Government participation in the economy, via direct or indirect ownership of private sector firms, is pervasive around the world and is often characterized by two distinct models: the “grabbing hand” model, commonly used to describe Russia and Eastern Europe in the 1990s, where government interference by bureaucrats and politicians represents a key friction to the growth of private businesses; and the “helping hand” model where the government helps private sector firms overcome market failures.

The authors bring these models to an investigation of China’s massive and high-growth economy to determine whether market participants view the government as a grabbing or helping hand, in the context of the multi-trillion-dollar venture capital and private equity (VCPE) market. They combine a field experiment with new administrative and survey data to ask whether—all else equal—firms prefer to receive capital from the government vis-à-vis private investors. Specifically, the authors focus on the matching between capital investors, or Limited Partners (LPs), and profit-seeking firms, that is, the fund managers or General Partners (GPs), that manage invested capital by deploying it to high-growth entrepreneurs.

The authors characterize the role of government in the Chinese VCPE market by matching data on VCPE investments from 2015–2019 with administrative business registration records, through which they can observe the ownership structure of all firms (GPs) and investors (LPs) in the data, to establish four descriptive facts:

  • The government—represented by central, provincial, and local government agencies as well as state-owned enterprises (SOEs)—is the leading investor, with the government as a majority owner of about half of LPs, and government LPs significantly larger investors than private LPs.
  • The government is also a minority owner of a significant share (about a third) of GPs.
  • Government-owned GPs perform worse than private GPs.
  • There is a pattern of assortative matching, with government LPs investing disproportionally more in government-owned GPs.

These facts, while informative, can support many different interpretations, which motivates the authors to estimate actual firm demand for government capital. To do so, they conduct a field experiment in 2019 in collaboration with the leading VCPE industry service provider in China. This collaboration led to an experimental survey of 688 leading GPs in the market (with a response rate of 43 percent), which together manage nearly $1 trillion. GPs are asked to rate 20 profiles of LPs along two main dimensions: (i) how interested they would be in establishing an investment relationship with the LP (under the assumption the LP is interested); and (ii) the likelihood that the LP would be interested in entering an investment relationship with them if they had the chance. Importantly, there is no deception in this survey because GPs know the LP profiles are hypothetical. (Please see the working paper for more details on the survey instrument.)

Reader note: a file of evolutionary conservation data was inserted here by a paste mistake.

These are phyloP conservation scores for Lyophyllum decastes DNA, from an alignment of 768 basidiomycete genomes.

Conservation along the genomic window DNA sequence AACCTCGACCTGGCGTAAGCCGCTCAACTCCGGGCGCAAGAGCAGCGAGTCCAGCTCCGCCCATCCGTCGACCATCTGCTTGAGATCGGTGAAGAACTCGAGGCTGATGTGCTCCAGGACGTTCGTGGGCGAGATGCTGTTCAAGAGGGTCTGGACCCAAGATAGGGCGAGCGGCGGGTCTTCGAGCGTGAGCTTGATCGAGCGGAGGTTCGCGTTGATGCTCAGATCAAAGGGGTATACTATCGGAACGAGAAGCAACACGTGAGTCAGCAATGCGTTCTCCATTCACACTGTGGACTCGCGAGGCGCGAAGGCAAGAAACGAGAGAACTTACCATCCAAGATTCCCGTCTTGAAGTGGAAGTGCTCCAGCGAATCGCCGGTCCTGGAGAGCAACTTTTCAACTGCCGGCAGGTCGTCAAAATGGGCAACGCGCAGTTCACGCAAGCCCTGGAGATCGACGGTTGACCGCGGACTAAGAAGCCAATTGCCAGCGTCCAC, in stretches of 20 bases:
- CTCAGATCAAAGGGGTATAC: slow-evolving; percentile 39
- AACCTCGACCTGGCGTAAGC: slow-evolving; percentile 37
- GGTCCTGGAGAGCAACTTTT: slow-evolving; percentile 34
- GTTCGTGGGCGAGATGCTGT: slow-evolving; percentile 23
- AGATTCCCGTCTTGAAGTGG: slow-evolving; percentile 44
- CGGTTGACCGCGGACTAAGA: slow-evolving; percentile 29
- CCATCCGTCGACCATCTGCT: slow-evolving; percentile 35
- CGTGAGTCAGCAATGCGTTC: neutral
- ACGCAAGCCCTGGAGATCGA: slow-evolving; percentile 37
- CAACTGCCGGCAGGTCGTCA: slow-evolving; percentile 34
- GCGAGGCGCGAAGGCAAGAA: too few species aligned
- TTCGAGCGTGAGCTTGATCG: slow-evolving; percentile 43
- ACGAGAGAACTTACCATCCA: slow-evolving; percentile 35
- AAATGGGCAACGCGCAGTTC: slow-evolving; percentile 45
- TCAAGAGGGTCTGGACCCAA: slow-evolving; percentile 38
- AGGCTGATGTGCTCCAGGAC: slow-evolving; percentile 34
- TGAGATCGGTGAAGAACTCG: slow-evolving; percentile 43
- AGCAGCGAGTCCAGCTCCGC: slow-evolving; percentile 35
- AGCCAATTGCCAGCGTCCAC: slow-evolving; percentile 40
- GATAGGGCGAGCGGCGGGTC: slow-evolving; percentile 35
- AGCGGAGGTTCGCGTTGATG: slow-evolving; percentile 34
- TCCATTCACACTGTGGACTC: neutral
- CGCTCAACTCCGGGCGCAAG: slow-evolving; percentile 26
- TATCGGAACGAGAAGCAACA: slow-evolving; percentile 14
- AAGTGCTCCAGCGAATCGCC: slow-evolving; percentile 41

The authors’ novel experimental survey finds the following:

  • The negatives of receiving capital that is tied to the government outweigh the positive value GPs may obtain from establishing a link to a government-related politically connected investor.
  • This finding is consistent with a “grabbing hand” interpretation of the government’s involvement in the market.
  • Using both the administrative micro-data and follow-up surveys, and consistent with several anonymous discussions with active VCPE firms, the authors find support for an explanation according to which government connections of the investors lead to interference in decision-making that is due to political, rather than profit-maximizing, incentives.

This work has several implications. On the one hand, by providing direct evidence of the private sector perspective of the advantages and disadvantages of government investors, this research deepens our understanding of the nature of China’s model of economic growth grounded on the dominance of state economic actors. On the other hand, this work makes the simple point that the demand for government capital differs across different types of firms. As a result, to the extent that how capital is allocated depends on the agents receiving it, understanding the demand side is important to fully capture the efficiency implications of government participation, an aspect of the debate that the authors believe has been largely neglected but that is crucial for both theory and policy.